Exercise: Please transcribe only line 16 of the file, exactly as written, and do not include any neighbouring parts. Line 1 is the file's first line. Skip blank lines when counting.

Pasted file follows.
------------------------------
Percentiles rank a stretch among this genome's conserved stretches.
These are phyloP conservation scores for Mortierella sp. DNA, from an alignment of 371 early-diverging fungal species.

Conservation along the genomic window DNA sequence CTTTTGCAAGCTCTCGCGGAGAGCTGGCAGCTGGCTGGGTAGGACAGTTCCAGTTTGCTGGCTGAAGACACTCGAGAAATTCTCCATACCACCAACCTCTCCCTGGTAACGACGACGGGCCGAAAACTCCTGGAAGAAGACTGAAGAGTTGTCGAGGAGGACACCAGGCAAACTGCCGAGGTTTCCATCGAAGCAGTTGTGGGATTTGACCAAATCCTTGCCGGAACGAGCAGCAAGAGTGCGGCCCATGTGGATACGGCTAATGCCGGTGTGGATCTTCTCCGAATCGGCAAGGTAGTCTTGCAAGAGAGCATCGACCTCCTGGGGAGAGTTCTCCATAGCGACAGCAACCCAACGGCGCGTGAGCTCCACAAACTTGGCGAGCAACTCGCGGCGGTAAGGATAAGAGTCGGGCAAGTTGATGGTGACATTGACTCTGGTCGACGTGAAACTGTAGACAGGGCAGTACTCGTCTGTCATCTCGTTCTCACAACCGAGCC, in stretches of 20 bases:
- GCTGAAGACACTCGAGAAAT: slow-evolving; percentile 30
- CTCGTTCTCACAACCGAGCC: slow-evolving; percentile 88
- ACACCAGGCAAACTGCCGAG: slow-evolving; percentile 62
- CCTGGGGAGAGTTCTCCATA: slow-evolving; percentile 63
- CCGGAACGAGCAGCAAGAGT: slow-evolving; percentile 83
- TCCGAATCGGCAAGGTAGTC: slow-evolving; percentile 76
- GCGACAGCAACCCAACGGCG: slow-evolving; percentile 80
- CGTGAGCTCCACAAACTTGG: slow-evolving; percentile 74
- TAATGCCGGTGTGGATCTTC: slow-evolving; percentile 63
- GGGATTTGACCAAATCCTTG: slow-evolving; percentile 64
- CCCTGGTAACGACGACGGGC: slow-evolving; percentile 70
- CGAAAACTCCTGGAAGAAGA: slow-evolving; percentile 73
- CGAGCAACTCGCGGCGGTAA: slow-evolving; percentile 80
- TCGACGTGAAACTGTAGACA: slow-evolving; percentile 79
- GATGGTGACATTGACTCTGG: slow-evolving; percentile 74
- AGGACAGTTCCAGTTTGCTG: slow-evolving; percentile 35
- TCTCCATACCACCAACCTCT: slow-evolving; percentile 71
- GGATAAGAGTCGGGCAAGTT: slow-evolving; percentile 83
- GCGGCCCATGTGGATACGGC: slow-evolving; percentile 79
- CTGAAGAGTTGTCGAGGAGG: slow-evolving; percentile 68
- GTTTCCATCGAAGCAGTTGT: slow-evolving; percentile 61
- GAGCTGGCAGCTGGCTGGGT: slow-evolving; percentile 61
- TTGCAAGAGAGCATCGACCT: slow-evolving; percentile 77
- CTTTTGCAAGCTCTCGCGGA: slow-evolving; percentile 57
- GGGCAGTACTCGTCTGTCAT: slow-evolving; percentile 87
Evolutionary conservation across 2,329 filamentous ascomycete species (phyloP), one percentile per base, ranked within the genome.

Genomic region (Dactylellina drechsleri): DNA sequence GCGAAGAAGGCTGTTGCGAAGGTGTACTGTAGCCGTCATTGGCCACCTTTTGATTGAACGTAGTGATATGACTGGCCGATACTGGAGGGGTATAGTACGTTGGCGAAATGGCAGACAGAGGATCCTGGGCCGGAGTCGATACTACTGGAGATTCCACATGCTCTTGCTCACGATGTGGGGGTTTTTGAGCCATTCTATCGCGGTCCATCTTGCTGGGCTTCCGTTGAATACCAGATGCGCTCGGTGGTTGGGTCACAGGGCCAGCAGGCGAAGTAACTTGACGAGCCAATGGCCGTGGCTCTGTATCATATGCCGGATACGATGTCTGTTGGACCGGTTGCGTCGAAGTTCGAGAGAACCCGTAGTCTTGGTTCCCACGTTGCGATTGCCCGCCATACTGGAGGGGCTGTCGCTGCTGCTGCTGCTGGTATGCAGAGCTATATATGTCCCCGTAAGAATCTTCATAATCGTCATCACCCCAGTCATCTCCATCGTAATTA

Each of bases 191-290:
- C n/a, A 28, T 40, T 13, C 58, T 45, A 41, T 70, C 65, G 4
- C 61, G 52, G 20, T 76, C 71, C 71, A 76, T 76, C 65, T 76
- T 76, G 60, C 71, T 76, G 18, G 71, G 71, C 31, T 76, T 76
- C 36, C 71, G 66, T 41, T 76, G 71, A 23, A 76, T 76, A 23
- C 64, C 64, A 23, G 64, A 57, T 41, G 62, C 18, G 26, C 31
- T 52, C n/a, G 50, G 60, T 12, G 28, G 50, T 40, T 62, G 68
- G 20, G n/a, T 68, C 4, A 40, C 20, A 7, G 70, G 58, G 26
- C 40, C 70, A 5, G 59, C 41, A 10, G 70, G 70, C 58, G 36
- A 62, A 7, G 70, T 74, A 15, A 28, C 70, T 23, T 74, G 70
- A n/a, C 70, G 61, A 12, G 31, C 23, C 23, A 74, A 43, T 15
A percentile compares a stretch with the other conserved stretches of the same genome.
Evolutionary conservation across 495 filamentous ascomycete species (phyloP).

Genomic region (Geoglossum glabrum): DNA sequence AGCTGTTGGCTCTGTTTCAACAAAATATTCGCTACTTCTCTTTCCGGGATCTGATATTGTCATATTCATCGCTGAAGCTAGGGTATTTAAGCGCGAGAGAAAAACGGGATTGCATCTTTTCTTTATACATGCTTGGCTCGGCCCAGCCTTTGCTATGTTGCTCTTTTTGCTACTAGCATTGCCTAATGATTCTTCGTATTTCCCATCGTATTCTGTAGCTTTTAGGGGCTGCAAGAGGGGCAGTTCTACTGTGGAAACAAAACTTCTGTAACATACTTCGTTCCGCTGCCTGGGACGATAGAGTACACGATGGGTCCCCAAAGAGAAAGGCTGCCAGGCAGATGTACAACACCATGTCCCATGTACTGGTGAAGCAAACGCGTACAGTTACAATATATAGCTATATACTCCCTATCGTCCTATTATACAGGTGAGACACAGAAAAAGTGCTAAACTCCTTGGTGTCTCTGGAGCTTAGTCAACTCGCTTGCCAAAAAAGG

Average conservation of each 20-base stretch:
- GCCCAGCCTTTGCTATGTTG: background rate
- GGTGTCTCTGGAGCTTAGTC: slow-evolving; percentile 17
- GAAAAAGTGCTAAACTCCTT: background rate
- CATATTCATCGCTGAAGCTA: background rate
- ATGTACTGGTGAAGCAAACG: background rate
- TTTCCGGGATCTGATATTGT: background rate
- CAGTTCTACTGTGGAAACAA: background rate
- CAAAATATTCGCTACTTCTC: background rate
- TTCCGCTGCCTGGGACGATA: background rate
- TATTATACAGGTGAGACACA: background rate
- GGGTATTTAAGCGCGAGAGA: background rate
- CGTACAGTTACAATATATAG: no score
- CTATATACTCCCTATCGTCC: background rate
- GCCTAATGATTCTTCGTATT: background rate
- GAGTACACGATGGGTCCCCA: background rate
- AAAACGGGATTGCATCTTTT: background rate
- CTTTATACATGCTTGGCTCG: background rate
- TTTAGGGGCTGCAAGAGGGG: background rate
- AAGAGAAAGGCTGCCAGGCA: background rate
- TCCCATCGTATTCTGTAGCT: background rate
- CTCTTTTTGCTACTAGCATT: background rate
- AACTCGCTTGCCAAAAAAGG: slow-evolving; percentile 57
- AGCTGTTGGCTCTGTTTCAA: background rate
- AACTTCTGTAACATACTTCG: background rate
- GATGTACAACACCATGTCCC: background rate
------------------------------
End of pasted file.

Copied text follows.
- CGAGCAACTCGCGGCGGTAA: slow-evolving; percentile 80